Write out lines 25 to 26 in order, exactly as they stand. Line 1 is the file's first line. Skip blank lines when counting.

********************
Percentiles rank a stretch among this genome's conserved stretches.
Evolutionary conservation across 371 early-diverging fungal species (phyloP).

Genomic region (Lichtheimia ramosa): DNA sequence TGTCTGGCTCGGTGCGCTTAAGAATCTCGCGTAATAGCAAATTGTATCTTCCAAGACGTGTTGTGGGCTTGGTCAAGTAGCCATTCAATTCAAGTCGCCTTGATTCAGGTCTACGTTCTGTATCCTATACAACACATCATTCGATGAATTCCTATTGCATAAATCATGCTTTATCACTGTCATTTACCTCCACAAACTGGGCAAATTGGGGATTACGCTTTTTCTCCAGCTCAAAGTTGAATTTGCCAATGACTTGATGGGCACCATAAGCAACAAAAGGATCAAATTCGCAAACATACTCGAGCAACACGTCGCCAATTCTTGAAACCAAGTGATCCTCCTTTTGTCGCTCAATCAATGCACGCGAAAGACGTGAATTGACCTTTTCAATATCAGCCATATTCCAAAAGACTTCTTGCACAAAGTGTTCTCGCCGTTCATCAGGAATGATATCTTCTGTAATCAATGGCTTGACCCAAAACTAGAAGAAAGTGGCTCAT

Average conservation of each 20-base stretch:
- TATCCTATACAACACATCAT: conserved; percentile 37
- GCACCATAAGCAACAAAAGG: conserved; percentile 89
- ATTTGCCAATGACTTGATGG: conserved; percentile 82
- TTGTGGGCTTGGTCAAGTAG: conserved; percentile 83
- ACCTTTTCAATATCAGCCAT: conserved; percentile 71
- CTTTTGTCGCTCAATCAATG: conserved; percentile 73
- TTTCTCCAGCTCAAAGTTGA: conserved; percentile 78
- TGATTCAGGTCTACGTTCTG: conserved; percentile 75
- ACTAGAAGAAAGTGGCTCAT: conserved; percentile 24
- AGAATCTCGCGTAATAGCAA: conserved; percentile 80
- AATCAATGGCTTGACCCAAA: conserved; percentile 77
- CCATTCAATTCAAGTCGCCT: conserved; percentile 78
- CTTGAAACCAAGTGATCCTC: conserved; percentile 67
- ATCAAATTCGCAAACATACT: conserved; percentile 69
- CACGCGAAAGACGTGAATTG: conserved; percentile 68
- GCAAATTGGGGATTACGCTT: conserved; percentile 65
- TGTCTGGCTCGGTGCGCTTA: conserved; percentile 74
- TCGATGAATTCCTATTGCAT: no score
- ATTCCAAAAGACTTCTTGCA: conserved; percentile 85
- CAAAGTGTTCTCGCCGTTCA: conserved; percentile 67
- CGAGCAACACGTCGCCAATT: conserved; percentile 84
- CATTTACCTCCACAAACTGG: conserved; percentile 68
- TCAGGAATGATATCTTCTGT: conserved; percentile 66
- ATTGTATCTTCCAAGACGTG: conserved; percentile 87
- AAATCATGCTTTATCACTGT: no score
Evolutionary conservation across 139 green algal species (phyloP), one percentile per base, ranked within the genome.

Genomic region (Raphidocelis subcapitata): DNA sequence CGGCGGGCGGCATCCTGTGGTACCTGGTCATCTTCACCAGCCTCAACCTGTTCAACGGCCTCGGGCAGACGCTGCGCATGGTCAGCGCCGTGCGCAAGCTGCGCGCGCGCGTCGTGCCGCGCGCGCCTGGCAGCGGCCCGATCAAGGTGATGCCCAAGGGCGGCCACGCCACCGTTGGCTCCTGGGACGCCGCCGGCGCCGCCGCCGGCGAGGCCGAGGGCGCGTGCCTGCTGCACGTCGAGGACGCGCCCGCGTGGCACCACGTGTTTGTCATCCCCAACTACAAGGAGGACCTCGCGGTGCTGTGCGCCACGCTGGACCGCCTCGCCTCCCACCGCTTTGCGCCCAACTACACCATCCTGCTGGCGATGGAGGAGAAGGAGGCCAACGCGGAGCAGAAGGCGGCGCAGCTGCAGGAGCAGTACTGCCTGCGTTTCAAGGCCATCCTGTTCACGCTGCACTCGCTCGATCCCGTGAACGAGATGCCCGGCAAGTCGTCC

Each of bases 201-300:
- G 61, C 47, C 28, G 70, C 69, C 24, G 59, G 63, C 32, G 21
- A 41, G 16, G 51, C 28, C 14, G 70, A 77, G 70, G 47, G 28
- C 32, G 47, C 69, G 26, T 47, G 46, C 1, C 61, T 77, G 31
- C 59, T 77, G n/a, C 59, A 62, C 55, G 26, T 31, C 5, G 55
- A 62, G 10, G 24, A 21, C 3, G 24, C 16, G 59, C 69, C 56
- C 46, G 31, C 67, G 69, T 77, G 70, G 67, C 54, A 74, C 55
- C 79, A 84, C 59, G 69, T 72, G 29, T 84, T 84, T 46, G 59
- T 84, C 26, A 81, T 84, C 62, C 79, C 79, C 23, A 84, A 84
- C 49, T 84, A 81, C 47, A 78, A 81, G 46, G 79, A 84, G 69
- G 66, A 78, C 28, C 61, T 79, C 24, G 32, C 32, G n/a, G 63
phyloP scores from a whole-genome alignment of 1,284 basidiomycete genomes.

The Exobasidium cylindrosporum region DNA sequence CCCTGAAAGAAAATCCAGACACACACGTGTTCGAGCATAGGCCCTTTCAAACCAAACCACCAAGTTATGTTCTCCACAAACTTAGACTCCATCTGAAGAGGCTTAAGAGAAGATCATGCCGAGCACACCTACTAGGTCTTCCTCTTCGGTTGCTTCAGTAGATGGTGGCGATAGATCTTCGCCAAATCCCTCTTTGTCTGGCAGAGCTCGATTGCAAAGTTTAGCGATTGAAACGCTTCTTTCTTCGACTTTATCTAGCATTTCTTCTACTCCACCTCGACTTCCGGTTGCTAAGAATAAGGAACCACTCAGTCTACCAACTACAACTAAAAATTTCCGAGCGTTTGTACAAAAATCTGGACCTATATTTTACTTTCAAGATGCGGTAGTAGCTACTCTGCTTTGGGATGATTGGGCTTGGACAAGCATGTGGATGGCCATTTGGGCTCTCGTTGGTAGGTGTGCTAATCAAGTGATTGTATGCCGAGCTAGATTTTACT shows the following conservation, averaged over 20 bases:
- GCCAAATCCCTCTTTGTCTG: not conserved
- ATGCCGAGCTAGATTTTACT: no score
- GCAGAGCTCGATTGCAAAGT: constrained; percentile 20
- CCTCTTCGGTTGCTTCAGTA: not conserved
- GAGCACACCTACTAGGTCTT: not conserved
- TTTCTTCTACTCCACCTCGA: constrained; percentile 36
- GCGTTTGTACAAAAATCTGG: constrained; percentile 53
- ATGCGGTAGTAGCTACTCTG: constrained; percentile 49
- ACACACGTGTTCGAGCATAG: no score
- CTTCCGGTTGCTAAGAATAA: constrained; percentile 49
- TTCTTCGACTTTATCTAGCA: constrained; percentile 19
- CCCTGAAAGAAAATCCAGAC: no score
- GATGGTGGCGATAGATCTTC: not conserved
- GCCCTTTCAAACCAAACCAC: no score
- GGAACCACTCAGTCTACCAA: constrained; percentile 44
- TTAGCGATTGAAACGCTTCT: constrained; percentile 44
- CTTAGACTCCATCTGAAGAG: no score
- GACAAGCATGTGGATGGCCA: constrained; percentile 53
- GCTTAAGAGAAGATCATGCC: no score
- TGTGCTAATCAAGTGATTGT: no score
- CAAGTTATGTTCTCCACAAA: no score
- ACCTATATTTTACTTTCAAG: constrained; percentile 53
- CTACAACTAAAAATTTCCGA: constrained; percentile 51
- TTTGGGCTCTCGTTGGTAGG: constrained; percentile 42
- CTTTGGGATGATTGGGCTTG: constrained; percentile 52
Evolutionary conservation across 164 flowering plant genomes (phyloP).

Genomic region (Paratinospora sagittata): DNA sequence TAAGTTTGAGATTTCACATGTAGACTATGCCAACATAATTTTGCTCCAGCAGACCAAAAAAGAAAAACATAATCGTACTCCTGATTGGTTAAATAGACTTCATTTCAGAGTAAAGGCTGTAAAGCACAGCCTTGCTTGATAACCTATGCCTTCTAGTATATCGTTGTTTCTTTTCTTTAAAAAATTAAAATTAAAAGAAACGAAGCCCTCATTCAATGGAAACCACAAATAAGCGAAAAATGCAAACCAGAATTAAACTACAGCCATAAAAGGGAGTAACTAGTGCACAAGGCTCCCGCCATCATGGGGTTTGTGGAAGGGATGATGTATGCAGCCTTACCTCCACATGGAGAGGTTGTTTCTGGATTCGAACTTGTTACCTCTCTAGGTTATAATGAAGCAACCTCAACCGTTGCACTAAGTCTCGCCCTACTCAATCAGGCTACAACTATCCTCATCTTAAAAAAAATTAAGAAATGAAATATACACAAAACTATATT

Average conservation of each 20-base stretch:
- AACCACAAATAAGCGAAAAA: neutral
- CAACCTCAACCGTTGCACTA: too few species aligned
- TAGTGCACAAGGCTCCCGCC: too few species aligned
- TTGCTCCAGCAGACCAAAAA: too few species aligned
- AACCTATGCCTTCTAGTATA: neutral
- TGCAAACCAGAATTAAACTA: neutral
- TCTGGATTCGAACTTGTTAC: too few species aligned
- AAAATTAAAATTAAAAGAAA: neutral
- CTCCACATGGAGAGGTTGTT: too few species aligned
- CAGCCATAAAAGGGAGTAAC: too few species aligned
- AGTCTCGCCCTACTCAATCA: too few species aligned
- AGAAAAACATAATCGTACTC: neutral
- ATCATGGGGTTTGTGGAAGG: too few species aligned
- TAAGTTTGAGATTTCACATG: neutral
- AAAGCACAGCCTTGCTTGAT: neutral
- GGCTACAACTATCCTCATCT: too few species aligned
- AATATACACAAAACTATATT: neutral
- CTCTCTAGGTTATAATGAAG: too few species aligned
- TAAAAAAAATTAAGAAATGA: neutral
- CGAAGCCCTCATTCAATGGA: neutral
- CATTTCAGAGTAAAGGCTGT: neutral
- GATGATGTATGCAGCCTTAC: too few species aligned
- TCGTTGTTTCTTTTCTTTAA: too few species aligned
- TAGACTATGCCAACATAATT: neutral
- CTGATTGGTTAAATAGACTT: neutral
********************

- CGAGCAACACGTCGCCAATT: conserved; percentile 84
- CATTTACCTCCACAAACTGG: conserved; percentile 68